This was one avant-garde band. During its brief life from 1972 to the fall of 1973, its obnoxious biting attitude; or as Joe puts it; "the trash can sounding drums and spoken sort - of sung lyrics filled with street language was just a bit too much for 1973". As he puts it, the audiences could not really get the concept behind "Sexist Pig" or "Coulene Anne". The fact that women were playing in the band and weren't just background singers was upsetting to many promoters. In one incident as described by Joe, while returning to the hall after dinner (in those days the promoter barely provided sodas and beer) the back stage guard insisted that "chicks had to have passes". 

Though it was repeatedly explained to him that they were in the band, it took a front office person to get them in, narrowly avoiding Joe a trip to the local station for harassing the security personnel. All in all the band was ahead of its time. As with all cutting edge events, its relevance is always more historically important than commercial. All in all an interesting recording.
by Bill Belmont, Berkeley, May 1996

This is the last part of a four CD limited box set, released through Akarma label in 2002, it contains also a 36page Book with detailed informations about Country Joe McDonald and Lyrics from these specific albums.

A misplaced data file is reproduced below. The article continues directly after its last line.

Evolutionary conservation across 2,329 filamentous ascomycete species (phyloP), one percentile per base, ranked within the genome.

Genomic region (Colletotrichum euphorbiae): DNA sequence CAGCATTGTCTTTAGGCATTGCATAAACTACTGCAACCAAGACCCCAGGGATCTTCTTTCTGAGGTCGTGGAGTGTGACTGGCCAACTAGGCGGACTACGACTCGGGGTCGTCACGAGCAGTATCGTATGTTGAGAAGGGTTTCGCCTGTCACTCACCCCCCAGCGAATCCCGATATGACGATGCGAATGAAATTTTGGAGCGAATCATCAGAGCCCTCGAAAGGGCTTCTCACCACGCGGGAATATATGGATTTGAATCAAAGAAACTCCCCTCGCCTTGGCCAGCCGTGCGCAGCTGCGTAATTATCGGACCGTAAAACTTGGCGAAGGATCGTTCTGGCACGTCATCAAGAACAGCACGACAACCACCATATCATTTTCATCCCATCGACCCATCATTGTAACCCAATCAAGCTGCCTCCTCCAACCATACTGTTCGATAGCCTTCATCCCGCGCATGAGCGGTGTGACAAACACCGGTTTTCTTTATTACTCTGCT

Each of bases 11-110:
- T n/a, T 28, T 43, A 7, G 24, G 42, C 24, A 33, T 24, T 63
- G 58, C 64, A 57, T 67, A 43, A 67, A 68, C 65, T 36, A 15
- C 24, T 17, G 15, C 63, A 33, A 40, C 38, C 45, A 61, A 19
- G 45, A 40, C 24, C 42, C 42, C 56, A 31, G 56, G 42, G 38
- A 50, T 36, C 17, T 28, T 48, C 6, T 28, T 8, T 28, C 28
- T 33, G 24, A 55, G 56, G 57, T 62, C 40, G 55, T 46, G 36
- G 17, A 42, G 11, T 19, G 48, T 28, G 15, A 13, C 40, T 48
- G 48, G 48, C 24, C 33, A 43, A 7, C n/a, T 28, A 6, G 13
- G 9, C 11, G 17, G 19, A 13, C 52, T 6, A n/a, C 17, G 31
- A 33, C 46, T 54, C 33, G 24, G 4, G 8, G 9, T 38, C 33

1. Fantasy (Joe McDonald) - 3:37
2. Movieola (Joe McDonald) - 2:51
3. I'm So Tired (Joe McDonald) - 4:53
4. Moving (Joe McDonald) - 3:04
5. I Don't Know Why (Joe McDonald) - 1:53
6. Zombies In A House Of Madness (Michael Beasley, Joe McDonald) - 1:39
7. Sexist Pig (Joe McDonald) - 3:50
8. Colorado Town (Barry Melton, Joe McDonald) - 3:09
9. Couleene Anne (Joe McDonald) - 3:41
10.St. Tropez (Joe McDonald) - 2:29

*Joe McDonald - Acoustic Guitar And Vocals
*Ann Rizzo - Steel Guitar, Spoons, Drums, Vocals
*Dorothy Moscowitz - Piano And Vocals
*Tucki Bailey - Saxophone, Flute
*Peter Albin - Bass

Country Joe discography
1965-71  The First Three E.P's
1967  Electric Music For The Mind And Body
1967  I-Feel-Like-I'm-Fixin'-To-Die
1968  Together
1969  Live! Fillmore West
1969  Here We Are Again
1970  CJ Fish
1970  Tonight I'm Singing Just For You
1971  Hold On It's Coming
1971  War War War